written off book coverReviewed by Kelly Ferjutz

Have you ever awakened in an unfamiliar bed, or from a dream that was so real you can’t quite grasp where you are or what just did or did not happen? Do you remember the screwball comedies that were such fun to watch? Well, here’s one you can read!

The first few chapters of this entertaining cozy mystery will produce that same feeling, but it will get better. Trust me on that, please? As an author, I can honestly say that on several occasions, one of the characters I created came out of the book and yelled at me! It’s disconcerting, to say the least. But at least in my case, I was inadvertently trying to have that character do something that wasn’t appropriate for him or her at that time. If ever. I apologized, promised never to do that again, and from then on, we had peace and harmony. Whew!

In this case, however, author Rachel Goldman, writes cozy mysteries about a sleuth named Duffy Madison who finds missing persons. And then, one day, after having just finished the first draft of her fifth book in the series, her phone rings, and . . . it’s Duffy Madison, who begs for her help in finding a missing woman! Talk about being disoriented!

Rachel is occasionally a tad ditzy, as she wanders away from the story line, offering asides to the reader. She’s by turns bright, dim, funny, serious, brainy and downright, well, maybe not stupid, exactly, but then, come to think of it, that’s a pretty good description of most of the writers I know, including myself. We have to be, in order to create alternate realities as we do!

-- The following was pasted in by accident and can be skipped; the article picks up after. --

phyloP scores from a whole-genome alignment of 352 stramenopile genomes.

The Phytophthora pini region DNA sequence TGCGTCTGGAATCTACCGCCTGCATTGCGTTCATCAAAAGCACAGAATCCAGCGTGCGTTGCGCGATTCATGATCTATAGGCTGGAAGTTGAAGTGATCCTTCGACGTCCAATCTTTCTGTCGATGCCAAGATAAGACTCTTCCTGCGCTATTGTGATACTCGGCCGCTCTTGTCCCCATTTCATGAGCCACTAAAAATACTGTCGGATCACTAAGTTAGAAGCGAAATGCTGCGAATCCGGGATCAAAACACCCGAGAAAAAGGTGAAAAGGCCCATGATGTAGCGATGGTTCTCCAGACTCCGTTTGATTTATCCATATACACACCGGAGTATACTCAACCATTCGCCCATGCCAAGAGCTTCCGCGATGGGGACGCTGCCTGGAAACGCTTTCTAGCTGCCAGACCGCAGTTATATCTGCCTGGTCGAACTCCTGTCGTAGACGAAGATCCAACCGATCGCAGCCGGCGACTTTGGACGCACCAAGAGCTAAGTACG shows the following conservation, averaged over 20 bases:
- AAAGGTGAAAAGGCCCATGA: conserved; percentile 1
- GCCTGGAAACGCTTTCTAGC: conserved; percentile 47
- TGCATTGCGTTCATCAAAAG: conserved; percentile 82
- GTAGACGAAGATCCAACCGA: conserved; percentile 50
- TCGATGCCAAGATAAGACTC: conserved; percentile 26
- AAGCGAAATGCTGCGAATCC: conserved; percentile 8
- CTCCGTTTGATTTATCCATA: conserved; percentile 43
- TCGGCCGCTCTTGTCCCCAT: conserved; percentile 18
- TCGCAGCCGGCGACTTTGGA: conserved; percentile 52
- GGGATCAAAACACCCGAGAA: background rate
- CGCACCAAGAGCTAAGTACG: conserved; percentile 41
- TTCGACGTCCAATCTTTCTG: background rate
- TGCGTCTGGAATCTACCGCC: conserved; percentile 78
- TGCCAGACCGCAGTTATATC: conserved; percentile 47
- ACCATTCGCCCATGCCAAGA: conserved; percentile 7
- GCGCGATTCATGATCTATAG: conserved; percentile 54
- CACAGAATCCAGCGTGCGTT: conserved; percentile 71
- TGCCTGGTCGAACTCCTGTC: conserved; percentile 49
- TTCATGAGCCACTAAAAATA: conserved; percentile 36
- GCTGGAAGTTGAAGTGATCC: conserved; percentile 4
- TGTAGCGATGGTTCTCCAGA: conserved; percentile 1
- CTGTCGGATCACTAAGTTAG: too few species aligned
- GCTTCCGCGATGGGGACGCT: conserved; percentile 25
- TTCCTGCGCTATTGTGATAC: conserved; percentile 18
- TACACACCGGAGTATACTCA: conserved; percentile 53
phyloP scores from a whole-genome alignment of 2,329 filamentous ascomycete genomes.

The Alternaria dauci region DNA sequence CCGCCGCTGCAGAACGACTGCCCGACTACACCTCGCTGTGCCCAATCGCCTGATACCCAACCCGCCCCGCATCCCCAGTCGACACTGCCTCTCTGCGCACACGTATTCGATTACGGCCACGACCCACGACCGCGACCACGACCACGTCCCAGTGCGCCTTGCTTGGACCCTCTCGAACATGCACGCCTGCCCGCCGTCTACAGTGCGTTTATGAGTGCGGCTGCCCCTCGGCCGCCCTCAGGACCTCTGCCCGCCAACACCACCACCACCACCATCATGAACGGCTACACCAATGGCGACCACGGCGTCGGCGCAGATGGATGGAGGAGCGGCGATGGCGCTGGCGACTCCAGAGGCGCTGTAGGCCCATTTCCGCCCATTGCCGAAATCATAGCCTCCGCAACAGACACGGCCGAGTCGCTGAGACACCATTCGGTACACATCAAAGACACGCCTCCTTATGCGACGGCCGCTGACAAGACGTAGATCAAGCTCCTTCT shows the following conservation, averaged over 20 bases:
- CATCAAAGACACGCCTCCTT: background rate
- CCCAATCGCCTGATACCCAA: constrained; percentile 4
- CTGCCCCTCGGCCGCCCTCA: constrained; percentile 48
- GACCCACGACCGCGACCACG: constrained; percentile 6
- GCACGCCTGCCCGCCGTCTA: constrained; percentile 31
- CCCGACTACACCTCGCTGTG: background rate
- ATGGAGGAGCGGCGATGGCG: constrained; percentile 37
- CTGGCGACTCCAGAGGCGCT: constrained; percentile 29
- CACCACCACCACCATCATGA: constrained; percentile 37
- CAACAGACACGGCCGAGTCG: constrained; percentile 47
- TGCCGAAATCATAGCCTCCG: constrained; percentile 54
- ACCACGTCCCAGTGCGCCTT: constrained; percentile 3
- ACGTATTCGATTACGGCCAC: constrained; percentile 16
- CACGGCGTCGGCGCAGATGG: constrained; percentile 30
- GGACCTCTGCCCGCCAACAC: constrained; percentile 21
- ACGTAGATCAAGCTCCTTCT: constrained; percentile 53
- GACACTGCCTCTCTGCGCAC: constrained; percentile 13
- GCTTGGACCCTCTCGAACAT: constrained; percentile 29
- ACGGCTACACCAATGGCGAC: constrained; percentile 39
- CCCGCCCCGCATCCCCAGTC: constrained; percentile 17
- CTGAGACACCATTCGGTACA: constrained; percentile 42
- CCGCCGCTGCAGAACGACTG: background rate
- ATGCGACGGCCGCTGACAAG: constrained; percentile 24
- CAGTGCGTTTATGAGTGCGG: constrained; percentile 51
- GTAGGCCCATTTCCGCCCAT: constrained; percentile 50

Duffy seems convinced that he had no existence before Rachel created him, and while he does have quite a few characteristics of his name-sake, the person known as Duffy Madison appears to have sprung full-grown out of the ether about four years ago! It’s most perplexing, especially to the police department in the (real) county that Rachel uses as his location.

In the last months, four women authors of mystery or crime novels had disappeared and then been murdered. Duffy was brought in to consult on the cases, as the women lived in four different states. As it happens, Rachel knew two of them somewhat, but had only heard about the other two. Yet, search as she and her assistant Paula might, using all the tools they’d used over the years, there doesn’t seem to be any common ground.

And then Rachel is kidnapped! Right out in plain sight, too! She could hardly be faulted, however, as what author could possibly forgo meeting a Hollywood film producer who really liked her books?

If you’ve ever wondered about being a writer, or even if you are a writer, there are lots of tips scattered throughout the book, explaining the process of writing, finding an agent, an editor or a publisher, or even a free-lance copy editor. Not to mention the value of grammar and punctuation. For a while I thought perhaps this would turn into a zany shaggy-dog story, but it didn’t quite, although there is a real battle between Rachel and the deranged copy editor, before Duffy comes to the rescue.

Not to worry. Another ‘missing person’ case presents itself, almost immediately. I can hardly wait!

First and foremost, Kelly is a reader, then a writer and editor. She adores Regency-set novels, and cozy mysteries. Every now and then, however, she finds something else to enjoy if it has a great premise with characters who belong in there, and fabulous writing! She writes under her own name, as well as her pen-name, Hetty St. James.

Review copy was provided free of any obligation by Crooked Lane Books. No monetary or any other form of compensation was received.